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Extension > Mark Seeley's WeatherTalk > Some autumn dryness showing up

Friday, October 9, 2015

Some autumn dryness showing up

Some Autumn Dryness Showing Up:



September was the warmest in history on a statewide basis, surpassing September of 1931. The MN-State Climatology Office offers a summary of the month o their web site.

But the second half of the month also brought drier than normal weather to many parts of the state and this has been further amplified by a dry start to October.  Some areas of west-central, northwestern, and southeastern Minnesota have reported less than a quarter of an inch of rain over the past 15 days.  As a result the DNR reports a moderate fire danger in some areas.  On the other hand weather has generally been good for harvesting the corn crop which is expected to be a record across the state.  Good field drying conditions have been a benefit in reducing drying costs before storage.

Anniversary of the Great Fires of 1871:


The Great Lakes States suffered perhaps their worst ever fire season in the fall of 1871.  The summer had been a very dry one, although this does not show up in the long-term Twin Cities record.  The U.S. Army Signal Corps had only initiated a network of precipitation observations across the region beginning in 1870 and reports were very sparse.  The Pioneer Press reported on the very low stage of the Mississippi River, the St Croix River, and the Red River of the North.  The Mississippi River running through the Twin Cities was reportedly at its lowest stage in seven years. This suggests that the surrounding landscape was indeed very dry. Farm reports spoke of parched fields and large cracks in the soil.  The Smithsonian observer at New Ulm reported just 9.82 inches of rainfall over the May through September period, only 58 percent of the modern normal there, and still the record driest ever for that location in Minnesota.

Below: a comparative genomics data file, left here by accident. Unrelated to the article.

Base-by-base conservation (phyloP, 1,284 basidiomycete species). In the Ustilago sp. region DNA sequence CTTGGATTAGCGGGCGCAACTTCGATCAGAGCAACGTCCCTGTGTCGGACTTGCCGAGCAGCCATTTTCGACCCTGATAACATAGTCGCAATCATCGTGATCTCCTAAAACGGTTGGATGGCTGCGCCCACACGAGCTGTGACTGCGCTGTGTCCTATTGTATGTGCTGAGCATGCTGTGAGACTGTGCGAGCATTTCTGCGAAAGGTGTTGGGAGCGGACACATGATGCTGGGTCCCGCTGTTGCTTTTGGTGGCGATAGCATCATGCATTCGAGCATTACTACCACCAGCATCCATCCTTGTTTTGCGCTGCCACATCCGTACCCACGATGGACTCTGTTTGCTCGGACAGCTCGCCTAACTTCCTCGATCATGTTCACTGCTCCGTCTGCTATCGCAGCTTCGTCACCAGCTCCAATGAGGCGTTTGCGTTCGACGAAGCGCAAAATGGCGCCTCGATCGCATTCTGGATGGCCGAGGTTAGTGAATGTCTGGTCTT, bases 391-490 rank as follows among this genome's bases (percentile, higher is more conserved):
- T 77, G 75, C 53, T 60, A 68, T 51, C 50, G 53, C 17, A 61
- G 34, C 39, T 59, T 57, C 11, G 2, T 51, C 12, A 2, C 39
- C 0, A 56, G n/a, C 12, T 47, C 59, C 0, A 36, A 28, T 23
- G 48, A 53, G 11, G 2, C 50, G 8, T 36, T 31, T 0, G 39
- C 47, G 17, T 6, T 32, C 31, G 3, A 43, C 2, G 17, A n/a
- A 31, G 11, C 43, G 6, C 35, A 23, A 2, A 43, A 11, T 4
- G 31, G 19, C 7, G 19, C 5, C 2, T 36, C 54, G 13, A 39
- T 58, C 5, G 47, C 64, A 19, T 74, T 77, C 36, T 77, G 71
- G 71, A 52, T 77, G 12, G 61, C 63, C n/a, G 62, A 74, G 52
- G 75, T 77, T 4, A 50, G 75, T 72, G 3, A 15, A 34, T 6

Fires began in western Minnesota, from Breckenridge south to the Iowa border during the month of September.  By October, the Pioneer Press was reporting smoky air, clouds of dust, fires lighting up the western horizon, obscured sunlight, and cinders in the air.  The prairie fires peaked on October 8th in a very destructive manner.  Fires destroyed farm fields, buildings and homes in the New Ulm area. Elsewhere at the same time, even greater destruction occurred:  a fire broke out near Peshtigo, WI destroying the town in less than one hour and claiming 1200 lives in Door and Kewaunee Counties while scorching 1.2 million acres; the Great Chicago Fire began on the evening of the 8th of October in a stable behind the O'Leary home and was not completely extinguished until October 10th by which time it had destroyed over 17,000 buildings and killed over 200 people*; numerous fires also broke out in Michigan and burned over 2 million acres, mostly forested lands, killing 200 people.  Snow and rain during the remainder of October helped to bring an end to this terrible fire season.

Interesting narratives about these fires can be found on the National Weather Service-Green Bay Office web site.
*Footnote: the Chicago weather office of the Army Signal Corps was destroyed in this fire, along with all the early climatological data records. They had reportedly only recorded 1 inch of rainfall from July to October.

A Fond Farewell and Best Wishes to Craig Edwards:


Craig Edwards, Regional Manager of the National Weather Service Forecast Office in the Twin Cities from 1992 to 2006, MPR meteorologist, and chief meteorologist for the Minnesota Twins Target Field home games retired at the end of last month.  I understand he got to throw out the first pitch for the last Twins home game.  He was dedicated to his profession, widely respected, and a highly valued colleague.  Cathy Wurzer, Paul Huttner, and I also greatly appreciated his sense of humor.  We want to wish Craig and his wife Sue all the best as they move to their new home in Ft Myers, FL.

Weekly Weather Potpourri:


Over October 2-4 portions of South Carolina were hit with record-setting rainfalls that produced widespread flooding.  The National Weather Service in Columbia, SC reported that a number of weather observers recorded over 20 inches of rainfall in the three day period, topped by an observer in Charleston who measured 23.61 inches. 

The NOAA Climate.gov web site offers an interesting article this week on teaching climate literacy, with some practical tips on relating climate principles to real world experiences and problems.